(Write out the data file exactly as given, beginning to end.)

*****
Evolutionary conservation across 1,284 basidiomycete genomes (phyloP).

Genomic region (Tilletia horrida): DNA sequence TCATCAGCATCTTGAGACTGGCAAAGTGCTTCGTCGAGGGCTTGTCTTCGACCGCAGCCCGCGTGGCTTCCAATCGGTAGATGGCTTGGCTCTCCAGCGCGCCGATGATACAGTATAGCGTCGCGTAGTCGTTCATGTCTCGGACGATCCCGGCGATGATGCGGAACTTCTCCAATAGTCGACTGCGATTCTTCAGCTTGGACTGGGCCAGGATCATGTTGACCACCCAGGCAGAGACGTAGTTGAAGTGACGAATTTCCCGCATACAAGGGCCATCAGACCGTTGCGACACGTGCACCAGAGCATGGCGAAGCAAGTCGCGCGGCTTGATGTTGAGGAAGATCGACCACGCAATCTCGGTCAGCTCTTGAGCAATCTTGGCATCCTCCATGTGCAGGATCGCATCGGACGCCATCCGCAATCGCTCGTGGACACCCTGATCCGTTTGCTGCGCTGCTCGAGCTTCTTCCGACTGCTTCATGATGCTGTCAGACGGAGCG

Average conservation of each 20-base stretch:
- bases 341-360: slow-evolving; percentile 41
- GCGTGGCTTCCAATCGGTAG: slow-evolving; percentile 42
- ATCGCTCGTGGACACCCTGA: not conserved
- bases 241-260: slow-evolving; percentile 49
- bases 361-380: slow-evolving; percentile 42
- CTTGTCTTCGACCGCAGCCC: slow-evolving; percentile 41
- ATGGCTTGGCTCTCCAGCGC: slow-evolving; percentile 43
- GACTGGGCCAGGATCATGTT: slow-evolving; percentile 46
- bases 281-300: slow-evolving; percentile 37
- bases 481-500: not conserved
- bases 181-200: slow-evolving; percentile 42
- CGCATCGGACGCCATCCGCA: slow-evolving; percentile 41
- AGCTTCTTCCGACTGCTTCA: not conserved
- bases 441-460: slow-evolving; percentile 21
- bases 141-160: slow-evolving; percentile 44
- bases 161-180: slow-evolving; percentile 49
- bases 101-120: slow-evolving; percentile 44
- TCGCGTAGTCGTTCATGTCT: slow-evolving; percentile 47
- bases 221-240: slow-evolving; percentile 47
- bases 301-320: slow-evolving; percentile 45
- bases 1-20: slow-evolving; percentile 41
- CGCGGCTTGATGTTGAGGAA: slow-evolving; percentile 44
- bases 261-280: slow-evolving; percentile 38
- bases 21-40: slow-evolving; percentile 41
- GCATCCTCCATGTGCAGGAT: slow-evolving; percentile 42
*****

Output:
Evolutionary conservation across 1,284 basidiomycete genomes (phyloP).

Genomic region (Tilletia horrida): DNA sequence TCATCAGCATCTTGAGACTGGCAAAGTGCTTCGTCGAGGGCTTGTCTTCGACCGCAGCCCGCGTGGCTTCCAATCGGTAGATGGCTTGGCTCTCCAGCGCGCCGATGATACAGTATAGCGTCGCGTAGTCGTTCATGTCTCGGACGATCCCGGCGATGATGCGGAACTTCTCCAATAGTCGACTGCGATTCTTCAGCTTGGACTGGGCCAGGATCATGTTGACCACCCAGGCAGAGACGTAGTTGAAGTGACGAATTTCCCGCATACAAGGGCCATCAGACCGTTGCGACACGTGCACCAGAGCATGGCGAAGCAAGTCGCGCGGCTTGATGTTGAGGAAGATCGACCACGCAATCTCGGTCAGCTCTTGAGCAATCTTGGCATCCTCCATGTGCAGGATCGCATCGGACGCCATCCGCAATCGCTCGTGGACACCCTGATCCGTTTGCTGCGCTGCTCGAGCTTCTTCCGACTGCTTCATGATGCTGTCAGACGGAGCG

Average conservation of each 20-base stretch:
- bases 341-360: slow-evolving; percentile 41
- GCGTGGCTTCCAATCGGTAG: slow-evolving; percentile 42
- ATCGCTCGTGGACACCCTGA: not conserved
- bases 241-260: slow-evolving; percentile 49
- bases 361-380: slow-evolving; percentile 42
- CTTGTCTTCGACCGCAGCCC: slow-evolving; percentile 41
- ATGGCTTGGCTCTCCAGCGC: slow-evolving; percentile 43
- GACTGGGCCAGGATCATGTT: slow-evolving; percentile 46
- bases 281-300: slow-evolving; percentile 37
- bases 481-500: not conserved
- bases 181-200: slow-evolving; percentile 42
- CGCATCGGACGCCATCCGCA: slow-evolving; percentile 41
- AGCTTCTTCCGACTGCTTCA: not conserved
- bases 441-460: slow-evolving; percentile 21
- bases 141-160: slow-evolving; percentile 44
- bases 161-180: slow-evolving; percentile 49
- bases 101-120: slow-evolving; percentile 44
- TCGCGTAGTCGTTCATGTCT: slow-evolving; percentile 47
- bases 221-240: slow-evolving; percentile 47
- bases 301-320: slow-evolving; percentile 45
- bases 1-20: slow-evolving; percentile 41
- CGCGGCTTGATGTTGAGGAA: slow-evolving; percentile 44
- bases 261-280: slow-evolving; percentile 38
- bases 21-40: slow-evolving; percentile 41
- GCATCCTCCATGTGCAGGAT: slow-evolving; percentile 42